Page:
For a bird’s-eye view of the city go to Eureka Skydeck 88 on the 88th floor of the Eureka Tower. Here you can simply get your bearings and enjoy the view, or the more adventurous can experience The Edge. This is a fully-enclosed glass cube that extends out from the building, leaving you suspended more than 984 feet from the pavement below and the city, literally, at your feet. Skydeck admission: $16.50 AUD (US$11.14) for adults, $9 AUD (US$6) for children 4 to 12. The Edge additional admission: $12 AUD (US$8.10) for adults, $8 AUD (US$5.40) for children 4 to 12. Riverside Quay, Southbank. Tel. +61-3-9693-8888. www.eurekaskydeck.com
No visitor to Australia should miss the unique native wildlife. Children will get a special kick out of seeing kangaroos, koalas, wombats and the bizarre platypus. These and many more friendly, and not-so-friendly, animals can be seen up close at the Royal Melbourne Zoo. Admission: $23.60 AUD (US$16) for adults 16 and over, $11.80 AUD (US$8) for kids 4 to 15, Elliott Avenue, Parkville. Tel. +61-3-9285-9300. www.zoo.org.au
Visit the Melbourne Museum, located in the Carlton Gardens, to discover Victoria’s natural and cultural history. There’s also an indoor rainforest, Aboriginal Centre and children’s display. For just a little extra money you can enjoy an IMAX movie experience on the southern hemisphere’s biggest 3D screen. Admission: $8 AUD (US$5.40) for adults, free for children 3 to 15. IMAX tickets: Rates start at $17.50 AUD (US$11.80) for a single film, $12.50 AUD (US$8.44) for children; add $5 AUD (US$3.40) for combined museum admission. Nicholson Street, Carlton. Tel. +61-3-8341-7777. museumvictoria.com.au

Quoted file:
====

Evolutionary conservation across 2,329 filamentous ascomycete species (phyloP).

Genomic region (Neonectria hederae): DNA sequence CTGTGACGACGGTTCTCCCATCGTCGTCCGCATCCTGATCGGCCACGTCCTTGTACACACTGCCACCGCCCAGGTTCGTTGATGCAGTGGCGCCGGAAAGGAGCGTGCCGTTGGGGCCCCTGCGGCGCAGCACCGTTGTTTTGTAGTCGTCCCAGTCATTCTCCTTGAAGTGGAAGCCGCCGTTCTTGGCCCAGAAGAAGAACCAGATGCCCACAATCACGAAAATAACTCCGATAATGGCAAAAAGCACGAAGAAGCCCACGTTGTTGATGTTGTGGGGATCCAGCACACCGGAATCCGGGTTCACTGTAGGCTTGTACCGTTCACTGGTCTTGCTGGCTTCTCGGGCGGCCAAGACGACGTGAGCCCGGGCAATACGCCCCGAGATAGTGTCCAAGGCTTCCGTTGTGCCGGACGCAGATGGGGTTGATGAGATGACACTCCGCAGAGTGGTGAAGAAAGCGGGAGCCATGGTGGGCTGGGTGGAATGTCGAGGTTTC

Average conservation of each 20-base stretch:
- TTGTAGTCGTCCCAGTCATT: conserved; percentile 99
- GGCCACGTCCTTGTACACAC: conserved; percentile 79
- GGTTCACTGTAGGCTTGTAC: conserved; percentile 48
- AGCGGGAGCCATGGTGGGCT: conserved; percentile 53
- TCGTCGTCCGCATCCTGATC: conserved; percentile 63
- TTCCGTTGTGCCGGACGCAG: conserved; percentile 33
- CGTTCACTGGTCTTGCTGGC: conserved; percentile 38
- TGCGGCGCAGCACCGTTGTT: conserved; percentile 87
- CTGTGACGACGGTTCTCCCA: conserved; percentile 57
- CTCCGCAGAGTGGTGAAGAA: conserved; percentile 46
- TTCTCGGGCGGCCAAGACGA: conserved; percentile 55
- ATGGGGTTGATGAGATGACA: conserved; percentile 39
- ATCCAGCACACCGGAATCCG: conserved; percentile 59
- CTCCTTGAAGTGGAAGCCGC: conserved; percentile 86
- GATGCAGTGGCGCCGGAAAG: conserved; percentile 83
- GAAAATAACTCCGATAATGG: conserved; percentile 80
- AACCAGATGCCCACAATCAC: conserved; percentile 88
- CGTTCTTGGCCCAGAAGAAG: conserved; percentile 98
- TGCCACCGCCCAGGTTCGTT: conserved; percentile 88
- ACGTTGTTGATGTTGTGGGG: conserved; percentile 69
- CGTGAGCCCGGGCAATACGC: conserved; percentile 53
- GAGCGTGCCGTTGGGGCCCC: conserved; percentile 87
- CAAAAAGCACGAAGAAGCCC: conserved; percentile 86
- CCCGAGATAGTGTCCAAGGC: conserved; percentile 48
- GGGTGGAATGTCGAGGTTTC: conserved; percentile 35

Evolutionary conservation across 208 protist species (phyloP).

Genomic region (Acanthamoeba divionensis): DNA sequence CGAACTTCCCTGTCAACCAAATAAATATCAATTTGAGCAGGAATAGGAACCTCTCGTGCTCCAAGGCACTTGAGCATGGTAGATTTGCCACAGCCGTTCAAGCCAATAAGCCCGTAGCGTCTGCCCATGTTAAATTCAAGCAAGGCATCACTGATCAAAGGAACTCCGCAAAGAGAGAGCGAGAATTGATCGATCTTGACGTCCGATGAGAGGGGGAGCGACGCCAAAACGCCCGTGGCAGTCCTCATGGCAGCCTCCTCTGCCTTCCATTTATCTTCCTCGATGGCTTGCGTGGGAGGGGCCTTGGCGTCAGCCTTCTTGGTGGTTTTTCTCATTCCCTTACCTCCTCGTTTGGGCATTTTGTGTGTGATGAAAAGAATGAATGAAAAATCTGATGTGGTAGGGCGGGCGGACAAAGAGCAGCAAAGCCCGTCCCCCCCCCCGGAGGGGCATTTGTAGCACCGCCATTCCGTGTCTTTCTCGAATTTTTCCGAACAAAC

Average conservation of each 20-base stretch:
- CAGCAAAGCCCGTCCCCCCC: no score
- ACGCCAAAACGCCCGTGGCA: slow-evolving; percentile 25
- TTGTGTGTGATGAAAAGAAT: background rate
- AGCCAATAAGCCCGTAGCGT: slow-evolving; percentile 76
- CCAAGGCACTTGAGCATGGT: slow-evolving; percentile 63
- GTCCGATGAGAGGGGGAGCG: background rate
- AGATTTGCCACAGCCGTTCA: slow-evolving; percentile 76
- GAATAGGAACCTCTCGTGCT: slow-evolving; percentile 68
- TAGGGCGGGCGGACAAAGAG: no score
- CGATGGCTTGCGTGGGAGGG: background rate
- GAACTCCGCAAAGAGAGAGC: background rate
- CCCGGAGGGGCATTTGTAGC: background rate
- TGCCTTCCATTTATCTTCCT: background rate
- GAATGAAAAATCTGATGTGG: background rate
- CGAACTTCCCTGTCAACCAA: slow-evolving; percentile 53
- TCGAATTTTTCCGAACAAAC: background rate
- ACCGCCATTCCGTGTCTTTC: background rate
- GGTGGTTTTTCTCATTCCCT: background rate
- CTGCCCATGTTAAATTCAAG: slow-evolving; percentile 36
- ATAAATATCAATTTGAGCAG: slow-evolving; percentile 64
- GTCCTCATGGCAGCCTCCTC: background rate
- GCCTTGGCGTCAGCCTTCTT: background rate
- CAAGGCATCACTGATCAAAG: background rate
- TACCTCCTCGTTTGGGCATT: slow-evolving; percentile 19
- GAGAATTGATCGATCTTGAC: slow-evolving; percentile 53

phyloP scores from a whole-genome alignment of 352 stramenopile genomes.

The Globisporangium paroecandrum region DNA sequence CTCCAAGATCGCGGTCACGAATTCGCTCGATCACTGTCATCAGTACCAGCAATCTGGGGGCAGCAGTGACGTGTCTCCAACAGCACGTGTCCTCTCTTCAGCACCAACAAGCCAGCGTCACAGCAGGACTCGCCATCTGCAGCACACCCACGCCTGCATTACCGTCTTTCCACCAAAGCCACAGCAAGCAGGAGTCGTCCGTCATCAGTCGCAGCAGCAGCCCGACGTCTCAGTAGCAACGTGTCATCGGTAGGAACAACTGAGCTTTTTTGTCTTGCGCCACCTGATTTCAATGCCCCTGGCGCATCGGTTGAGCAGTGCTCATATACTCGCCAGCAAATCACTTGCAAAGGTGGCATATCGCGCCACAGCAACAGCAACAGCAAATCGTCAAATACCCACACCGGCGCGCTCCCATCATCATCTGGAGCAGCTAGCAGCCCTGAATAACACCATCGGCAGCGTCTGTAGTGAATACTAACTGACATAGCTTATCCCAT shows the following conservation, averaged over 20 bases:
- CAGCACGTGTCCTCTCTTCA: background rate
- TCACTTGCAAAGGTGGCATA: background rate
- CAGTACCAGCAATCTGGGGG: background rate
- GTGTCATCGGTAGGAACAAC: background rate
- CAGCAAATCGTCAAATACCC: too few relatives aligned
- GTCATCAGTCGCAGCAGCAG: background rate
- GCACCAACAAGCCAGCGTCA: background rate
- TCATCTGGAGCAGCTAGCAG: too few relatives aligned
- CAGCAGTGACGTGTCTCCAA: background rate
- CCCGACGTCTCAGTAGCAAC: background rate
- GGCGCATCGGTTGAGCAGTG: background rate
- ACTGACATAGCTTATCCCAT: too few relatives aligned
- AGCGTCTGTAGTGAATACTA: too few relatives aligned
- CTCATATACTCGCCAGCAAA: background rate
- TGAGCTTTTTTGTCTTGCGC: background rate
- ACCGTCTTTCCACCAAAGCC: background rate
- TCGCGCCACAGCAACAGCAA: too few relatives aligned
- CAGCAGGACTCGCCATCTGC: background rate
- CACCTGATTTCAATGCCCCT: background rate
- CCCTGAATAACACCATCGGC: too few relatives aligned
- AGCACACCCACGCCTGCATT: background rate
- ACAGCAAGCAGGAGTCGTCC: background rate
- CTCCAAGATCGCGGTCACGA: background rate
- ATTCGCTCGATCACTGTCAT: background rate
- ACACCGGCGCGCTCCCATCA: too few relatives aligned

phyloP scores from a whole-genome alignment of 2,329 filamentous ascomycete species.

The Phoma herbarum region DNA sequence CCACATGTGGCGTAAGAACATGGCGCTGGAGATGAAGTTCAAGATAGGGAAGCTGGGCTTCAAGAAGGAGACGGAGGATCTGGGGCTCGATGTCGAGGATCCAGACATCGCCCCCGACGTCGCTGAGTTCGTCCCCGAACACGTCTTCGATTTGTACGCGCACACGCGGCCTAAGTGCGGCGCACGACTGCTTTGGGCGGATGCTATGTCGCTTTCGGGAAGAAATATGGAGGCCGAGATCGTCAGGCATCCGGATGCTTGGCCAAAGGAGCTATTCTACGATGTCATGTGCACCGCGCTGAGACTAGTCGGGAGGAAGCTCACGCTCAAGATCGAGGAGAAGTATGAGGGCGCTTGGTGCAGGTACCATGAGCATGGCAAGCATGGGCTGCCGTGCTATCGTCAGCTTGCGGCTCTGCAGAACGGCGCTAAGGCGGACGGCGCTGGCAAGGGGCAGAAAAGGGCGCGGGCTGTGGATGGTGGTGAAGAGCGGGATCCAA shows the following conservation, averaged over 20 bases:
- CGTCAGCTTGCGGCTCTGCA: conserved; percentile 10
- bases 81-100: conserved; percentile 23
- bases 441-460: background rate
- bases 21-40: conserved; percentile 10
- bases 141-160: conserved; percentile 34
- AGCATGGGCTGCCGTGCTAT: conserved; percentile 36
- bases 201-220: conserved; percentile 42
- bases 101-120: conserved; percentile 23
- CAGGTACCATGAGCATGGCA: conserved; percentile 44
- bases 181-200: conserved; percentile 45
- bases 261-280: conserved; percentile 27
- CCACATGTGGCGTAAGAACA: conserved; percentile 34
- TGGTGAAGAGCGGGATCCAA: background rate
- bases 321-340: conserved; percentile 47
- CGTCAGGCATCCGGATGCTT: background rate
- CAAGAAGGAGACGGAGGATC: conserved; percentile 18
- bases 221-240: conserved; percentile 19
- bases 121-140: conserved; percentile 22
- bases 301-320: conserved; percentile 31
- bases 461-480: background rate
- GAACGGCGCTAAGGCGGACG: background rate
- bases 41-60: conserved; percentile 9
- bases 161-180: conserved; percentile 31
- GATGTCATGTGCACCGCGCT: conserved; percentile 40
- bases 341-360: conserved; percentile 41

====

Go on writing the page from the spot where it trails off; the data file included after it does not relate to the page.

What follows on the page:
Classified by the National Trust, the Queen Victoria Market is a Melbourne institution and a rowdy shopping experience. It’s the best place to pick up picnic supplies, clothing and souvenirs. Open every Tuesday, Thursday, Friday, Saturday and Sunday. From November to February, be sure to visit the Night Market on Wednesdays and enjoy live music and street hawker food from around the world. www.qvm.com.au
Day or night, Melbourne is at her most photogenic from the water. A Yarra River cruise leaving from Southbank can take you around the Melbourne port area or head up the river through some of city’s stunning parkland. Melbourne River Cruises has a range of cruises on offer. Rates start at $22 AUD (US$14.84) for adults, $11 AUD (US$7.40) for children 3 to 17. Tel. +61-3-8610-2600. www.melbcruises.com.au
These delightful little creatures have entertained visitors to this island—75 miles from Melbourne—for decades. Each evening at dusk hundreds, if not thousands, of blue-grey fairy penguins emerge from the surf and waddle up the beach to their burrows after a hard day’s fishing out at sea. Penguin Island Tours offers day trips to see the penguins leaving from the CBD. Tel. +61-3-9629-5888. www.penguinislandtour.com.au
Melbourne’s largest public square is found in Federation Square. Melburnians debated its architectural merits during construction, and while some still see it as an eyesore there’s no denying its modernity. Visit the National Gallery of Victoria’s Ian Potter Centre dedicated to Australian art. Admission is free. www.ngv.vic.gov.au/ngvaustralia